Ubuntu: An Alternative to Windows
Ubuntu: An Alternative to Windows

I think Windows release of Vista is a turning point in the desktop environment landscape. People are going to start looking for alternatives instead of trying to relearn how to use their computer, all the while dealing with the fact that it is slower than it ever was.

Windows has been on this train for a while now. Their entire business model has pretty much been; build a product, ship it, support it for a little while, ship a new product and force the user to upgrade. That is why you went from 95, to 98 (to realize it was 95 with bugz), Millennium (if you were really unlucky), 2000, and then XP. And now you are considering ‘upgrading’ to Vista. So what have all these upgrades been giving you? Features… Ya, thats pretty much it. You are getting an extra 101 things that you will never use. Since the interface can only support a set number of features, they have been trying to cut down on space by replacing text with images. These images are getting more and more ambiguous. For example, my uncle is an average computer user whose new laptop came with Windows Vista installed. He worked his way around it for a little while learning where everything was that had changed since XP. When he went to shutdown his computer he was confused. He couldn’t find shutdown. He called tech support to figure it out (and the person at the front desk couldn’t figure it out either, so she had to transfer him to an actual technician). Is this realistic? I don’t think so…

Its not just the interface either. Windows has been developing most of its software with Moores Law in mind. This is basically the idea that every 18 months computers will have a substantial improvement in resources. Because of this, they have been building systems that are more and more resource dependent. When the Windows OS (Operating System) loads, it takes a large chunk of your resources and never frees them. All of your actual processing is done with the remaining resources.

I didn’t believe that this was the best solution available, so about 2 years ago I started looking for other options. This is when I came upon Ubuntu. Its a Linux distribution that has been written with the user in mind. When I started using it 2 years ago the project was relatively new and had some minor annoyances. Now it is a completely different story. From the 10 minute install, to the improved speed and functionality, I could never go back to Windows. They have really thought out what the priorities should be for an OS and have implemented the requirement beautifully.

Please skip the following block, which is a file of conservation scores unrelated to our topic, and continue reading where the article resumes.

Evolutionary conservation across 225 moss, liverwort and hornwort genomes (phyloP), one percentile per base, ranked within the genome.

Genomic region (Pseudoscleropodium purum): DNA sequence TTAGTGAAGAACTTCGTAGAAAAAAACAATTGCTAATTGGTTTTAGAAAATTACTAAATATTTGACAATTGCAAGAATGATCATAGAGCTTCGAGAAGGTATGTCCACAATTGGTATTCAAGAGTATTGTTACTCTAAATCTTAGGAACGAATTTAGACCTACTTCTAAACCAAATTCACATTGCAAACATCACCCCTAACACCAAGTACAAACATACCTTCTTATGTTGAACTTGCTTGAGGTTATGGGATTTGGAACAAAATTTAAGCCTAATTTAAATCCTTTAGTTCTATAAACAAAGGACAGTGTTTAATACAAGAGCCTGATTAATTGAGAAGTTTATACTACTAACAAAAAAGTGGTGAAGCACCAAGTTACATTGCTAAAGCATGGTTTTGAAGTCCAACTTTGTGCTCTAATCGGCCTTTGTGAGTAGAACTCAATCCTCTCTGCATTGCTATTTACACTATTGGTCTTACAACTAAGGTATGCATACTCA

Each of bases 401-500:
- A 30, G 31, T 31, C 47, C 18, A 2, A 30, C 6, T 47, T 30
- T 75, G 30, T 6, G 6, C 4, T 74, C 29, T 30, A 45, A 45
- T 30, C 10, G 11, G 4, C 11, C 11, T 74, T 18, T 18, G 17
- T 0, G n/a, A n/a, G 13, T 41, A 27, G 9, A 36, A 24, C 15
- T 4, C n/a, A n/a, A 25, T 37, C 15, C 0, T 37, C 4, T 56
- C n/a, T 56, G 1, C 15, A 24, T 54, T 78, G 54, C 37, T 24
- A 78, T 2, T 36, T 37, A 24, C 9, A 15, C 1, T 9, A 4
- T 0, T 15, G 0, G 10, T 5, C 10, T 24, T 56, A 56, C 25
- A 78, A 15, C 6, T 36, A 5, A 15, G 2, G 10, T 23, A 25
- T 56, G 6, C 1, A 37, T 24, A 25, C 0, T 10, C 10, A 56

Ubuntu and all the software you will use on it is free (for the most part, unless you run Windows software on it). There is a repository system that you get all of the software from as well as Ubuntu it self. Once installed, Ubuntu and all installed software will be kept up to date with the most recent releases through an online package management interface similar to Windows Update. The major difference between Windows Update the the Ubuntu approach is that EVERYTHING in Ubuntu is updated through this package manager. So if you need to change drivers, install new software or just keep your system up to date, everything is done through the same interface. This is beautiful because all of the dependencies are taken care of behind the scenes so you just have to tell it what you want and it will take care of everything else.

I know that some people will not be able to part with some of there Windows software, but you don’t have to. You can actually run Windows software on Linux through a program called Wine. A good example of how much better Ubuntu is than Windows is my experience with World of Warcraft. I wanted to try the game, but my Windows machine couldn’t run it because the system did not meet requirements. I figured I would give it a shot in Ubuntu to see if I would have any luck. I installed it without too much difficulty and after tweaking some graphics settings I was playing WoW on my Linux machine (the exact same system that could not run it using Windows).

I could go on and on with a list of reasons why you should switch, but I will just get tired and you will get bored, so I will just give you a few links to consider.

Ubuntu Homepage: This is the Ubuntu homepage where you can download the Live CD from. Once you burn the Live CD you will be able to load Ubuntu without installing anything, so you can try the OS without changing anything on your current system. Once you decide to install Ubuntu you can just double click on the “Install” icon on the desktop and it will walk you through the install. 10 minutes later you will be a Linux user (probably with Windows on another partition)…

Ubuntu Forums: These are the Forums for Ubuntu. There is a great community of people who can help you with any questions you have. This is a great resource that doesn’t even exist for Windows users…

Ubuntu Starter Guide: This is an incredible resource for solving just about any problem with Ubuntu. Once you install Ubuntu I would recommend checking out this page. This is probably the best guide for anything you could ever want to do with the OS…

Happy Computing… :)

August 6, 2007
929 words

Linux Ubuntu

Will Stevens (swill)

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